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2008 Voluntourism Report: Insights on the Volunteer Tourist

With the rising popularity of voluntourism, more research have been undertaken to understand the motivations and interests of voluntourists — leisure travelers who include volunteering in their trips. Armed with greater research, the industry can better assess business practices to serve the traveler and the local communities more effectively. The newly-released industry report, 2008 Voluntourism Survey, provides some great profiles on voluntourists and how they influence volunteer tourism participation. The authors, David Clemmons of Voluntourism.org and Nancy McGhee and John Lee of Hospitality and Tourism Management at Virginia Tech, did a thorough job mining, examining and extrapolating the research data.

The full report is available for purchase, but here are some highlights and findings from the report that you may find informative:

  • It is estimated that the number of U.S. voluntourists exceeded 4.7 million in 2007 with more than 1 million of them traveling abroad.
  • Four motivational themes identified by voluntourists themselves: cultural immersion, giving back, seeking camaraderie, and seeking educational and bonding opportunities.
  • Voluntourism experiences have transformational triggers and traumatic transformational triggers — events that activate a reaction that is either transformational or traumatic.
  • Voluntourists can be segmented into three clusters based on motivational levels:

    1. Vanguards: The smallest, but most highly motivated group. They are young; they volunteer at home consistently and has a fairly high levels of leisure travel experience. They have the time for an extended voluntourism experience (an average of 17 days). They are flexible with accommodations but they love their western amenities like internet and hot water. Of the three groups, they are most interested in the skill-building that can come from a voluntourism experience. They do pre-trip legwork and information gathering. Vanguards expect trip providers to provide lots of clear policy information before departure. In terms of activities, Vanguards seek the most physically and mentally intense voluntourism experience, and are interested in both environmental and human-contact activities.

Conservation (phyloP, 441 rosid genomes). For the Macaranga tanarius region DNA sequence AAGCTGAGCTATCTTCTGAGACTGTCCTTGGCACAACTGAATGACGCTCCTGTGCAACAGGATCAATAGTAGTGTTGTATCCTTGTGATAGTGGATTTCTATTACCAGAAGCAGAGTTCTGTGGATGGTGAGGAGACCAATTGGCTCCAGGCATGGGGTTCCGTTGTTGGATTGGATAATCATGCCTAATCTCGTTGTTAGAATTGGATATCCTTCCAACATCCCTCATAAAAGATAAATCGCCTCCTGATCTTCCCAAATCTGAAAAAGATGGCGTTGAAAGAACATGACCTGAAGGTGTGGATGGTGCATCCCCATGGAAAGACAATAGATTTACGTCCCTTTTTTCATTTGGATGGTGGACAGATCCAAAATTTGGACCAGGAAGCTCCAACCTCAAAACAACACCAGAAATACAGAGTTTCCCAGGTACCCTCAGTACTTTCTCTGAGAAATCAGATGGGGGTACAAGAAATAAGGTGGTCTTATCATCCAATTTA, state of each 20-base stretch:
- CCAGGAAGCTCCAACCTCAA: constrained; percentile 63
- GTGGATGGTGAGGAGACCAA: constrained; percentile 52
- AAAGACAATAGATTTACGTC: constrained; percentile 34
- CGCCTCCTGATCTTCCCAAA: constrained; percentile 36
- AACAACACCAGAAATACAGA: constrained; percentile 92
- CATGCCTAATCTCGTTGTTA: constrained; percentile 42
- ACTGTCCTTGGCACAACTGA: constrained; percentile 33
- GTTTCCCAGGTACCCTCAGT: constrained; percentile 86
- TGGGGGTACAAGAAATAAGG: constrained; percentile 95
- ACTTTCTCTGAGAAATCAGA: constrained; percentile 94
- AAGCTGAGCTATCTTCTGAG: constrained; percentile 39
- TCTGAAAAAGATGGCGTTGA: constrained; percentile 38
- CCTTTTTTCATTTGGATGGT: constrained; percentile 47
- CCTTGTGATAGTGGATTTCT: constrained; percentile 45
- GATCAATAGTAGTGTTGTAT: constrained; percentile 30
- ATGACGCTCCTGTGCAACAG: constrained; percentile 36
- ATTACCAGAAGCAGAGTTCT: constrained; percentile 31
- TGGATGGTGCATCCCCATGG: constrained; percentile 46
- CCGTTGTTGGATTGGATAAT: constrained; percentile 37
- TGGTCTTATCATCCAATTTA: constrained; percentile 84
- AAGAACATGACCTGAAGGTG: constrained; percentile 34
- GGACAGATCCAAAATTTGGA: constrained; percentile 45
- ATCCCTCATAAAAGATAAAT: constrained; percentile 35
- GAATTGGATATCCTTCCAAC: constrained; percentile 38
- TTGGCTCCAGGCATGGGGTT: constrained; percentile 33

2. Pragmatists: The next (and largest) group in terms of motivation level. They are motivated mostly by the idea of developing a relationship with members of the host community. They are the least experienced in international travel, so they are very interested in safety and security issues, and they prefer private sleeping accommodations. Europe has the greatest appeal to them as a destination for voluntourism, followed by The Americas and the Caribbean. They have the least amount of time and money to spend on voluntouring. They look to trip providers for pre-trip information, policy information, and orientation upon arrival. Pragmatists are less interested than Vanguards in an intense voluntourism experience.
    3. Questers: The third (and oldest) group. They are less certain of what their motivations are to participate in voluntourism. They are the most experienced group in terms of international travel and willing to spend 1) the most money and 2) the greatest amount of time volunteering on a voluntourism trip. They are most interested in traveling to South America.  Like the Pragmatists, they look to trip providers for pre-trip information, policy information, and orientation upon arrival, but to a lesser degree.

How to apply the research? By understanding and getting better profile of the voluntourists, voluntourism operators can conduct better screening. Better screening can mitigate the risk of traumatic transformation triggers that lead to traveler dissatisfaction and potential negative impact on the local communities. For the voluntourist, this research provides an additional self-assessment tool to help you decide which types of voluntourism is most suitable for your profile.

photo by the dilly lama


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